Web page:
The reason I’m telling you this is because, in these types of competitions, you can’t keep your dog on a leash. You must let your dog run free. The dog must find and point out the birds for me to find – just as if we were out hunting. So, in this sport, the dog needs to run far away from you to find the birds. They also need to run hard and fast to win competitions.

If you can’t train a puppy to come when called, you can’t win in these competitions. But much more importantly, if you can’t trust your dog to come when you call them, you risk losing your dog forever. It might get killed in traffic going after a deer or it might not be able to find its way home. The first point on the hunting competition is annoying for a competitor like me. The latter point involving danger is unbearable for me as it is for all dog lovers.

For these reasons, I’m sure you can understand that having a reliable recall is crucial to me. It is something I have spent years learning to perfect and I’ll share all my best tips with you, so you’ll know how to train your puppy to come when called.

Training Recall: The Road to Success

In my opinion, here is the one road to success: Teach your dog an extremely strong habit. But, unfortunately, there is no magic bullet to do this. To build a strong and powerful habit, you must call your puppy to come to you successfully so many times, she doesn’t think at all before coming to you.

This means you’ll need to call your dog to you many, many times and in all kinds of situations and always with success. It is something that you’ll need to practice over and over again. You should keep going over these steps long after you think your puppy is fully educated to keep them on point.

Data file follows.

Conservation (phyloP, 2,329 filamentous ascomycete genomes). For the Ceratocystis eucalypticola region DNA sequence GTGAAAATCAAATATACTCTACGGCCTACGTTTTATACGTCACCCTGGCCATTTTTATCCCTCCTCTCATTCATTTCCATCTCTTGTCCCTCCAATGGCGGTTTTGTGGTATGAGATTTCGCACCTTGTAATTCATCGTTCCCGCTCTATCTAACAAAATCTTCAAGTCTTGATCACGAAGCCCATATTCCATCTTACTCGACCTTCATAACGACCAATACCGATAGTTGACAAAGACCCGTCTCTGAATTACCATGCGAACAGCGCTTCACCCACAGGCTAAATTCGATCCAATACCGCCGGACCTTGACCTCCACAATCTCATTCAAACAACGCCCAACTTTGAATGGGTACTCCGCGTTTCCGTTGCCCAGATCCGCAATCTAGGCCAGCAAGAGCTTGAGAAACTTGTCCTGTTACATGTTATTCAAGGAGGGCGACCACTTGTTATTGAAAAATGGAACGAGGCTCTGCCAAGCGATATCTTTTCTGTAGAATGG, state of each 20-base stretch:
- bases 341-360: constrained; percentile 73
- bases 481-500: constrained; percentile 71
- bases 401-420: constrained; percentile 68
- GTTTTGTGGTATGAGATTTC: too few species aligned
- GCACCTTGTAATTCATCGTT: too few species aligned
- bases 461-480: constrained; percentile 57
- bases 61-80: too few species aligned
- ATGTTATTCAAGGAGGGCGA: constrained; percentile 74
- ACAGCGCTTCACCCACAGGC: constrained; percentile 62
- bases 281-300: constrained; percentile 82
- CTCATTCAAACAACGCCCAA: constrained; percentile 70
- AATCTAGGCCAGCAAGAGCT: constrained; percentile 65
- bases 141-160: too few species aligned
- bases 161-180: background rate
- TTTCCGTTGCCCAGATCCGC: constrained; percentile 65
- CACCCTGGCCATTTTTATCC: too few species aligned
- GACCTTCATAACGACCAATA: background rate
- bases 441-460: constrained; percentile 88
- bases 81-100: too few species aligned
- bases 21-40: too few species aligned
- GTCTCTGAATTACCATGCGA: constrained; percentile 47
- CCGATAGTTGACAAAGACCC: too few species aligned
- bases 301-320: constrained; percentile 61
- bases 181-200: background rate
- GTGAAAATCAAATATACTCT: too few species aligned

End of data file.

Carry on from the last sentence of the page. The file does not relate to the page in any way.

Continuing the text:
Remember, you must be consistent and patient to train a puppy to come when called efficiently. You must never call your puppy and accept it when she doesn’t come. When you call and your puppy doesn’t come, wait for her. If your puppy forgets you and ignores your call, you must go get her. You may have doubts your puppy will come, so don’t call her unless you can catch her without a chase. You can do this by using a leash or a long line of a sort, but remember, it must never be a game of catch. Also, you must never drag your puppy back to you. Instead go closer to her and give the line a soft jerk to remind you that you actually did call 🙂

Most importantly, never, ever call your puppy without celebrating when she obeys. If you forget this your puppy will not know that what she just did was the right thing to do and perhaps next time you call she’ll try something different – it could be not coming…

Shaping this habit is hard work. It will not always go as planned so to keep you on track I’ll share with you the background; why all this work is necessary, what you’ll gain from it and most importantly – how to do it.

Why Dogs Don’t Always Come When You Call Them

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So, why do dogs not come when you call them? Is it out of spite or to make you look bad? No, dogs don’t have a grand plan. They just want to be where it is most interesting for them – no more, no less. To know how to train a puppy to come when called, you need to understand how she learns first.

Dogs lean on past experiences when they choose their behavior. They get their experiences by simply trying. So, if they come when you call, but what you offer them is not as good or perhaps even worse than what they had to leave behind to come to you, they’ll ignore you the next time.

Of course, this will happen even faster if you always call your puppy when she’s playing. It will also happen when you call your puppy, but not always make sure she responds appropriately. This will create a situation where your puppy learns she doesn’t always have to come when you call her – so she will only come when she wants to.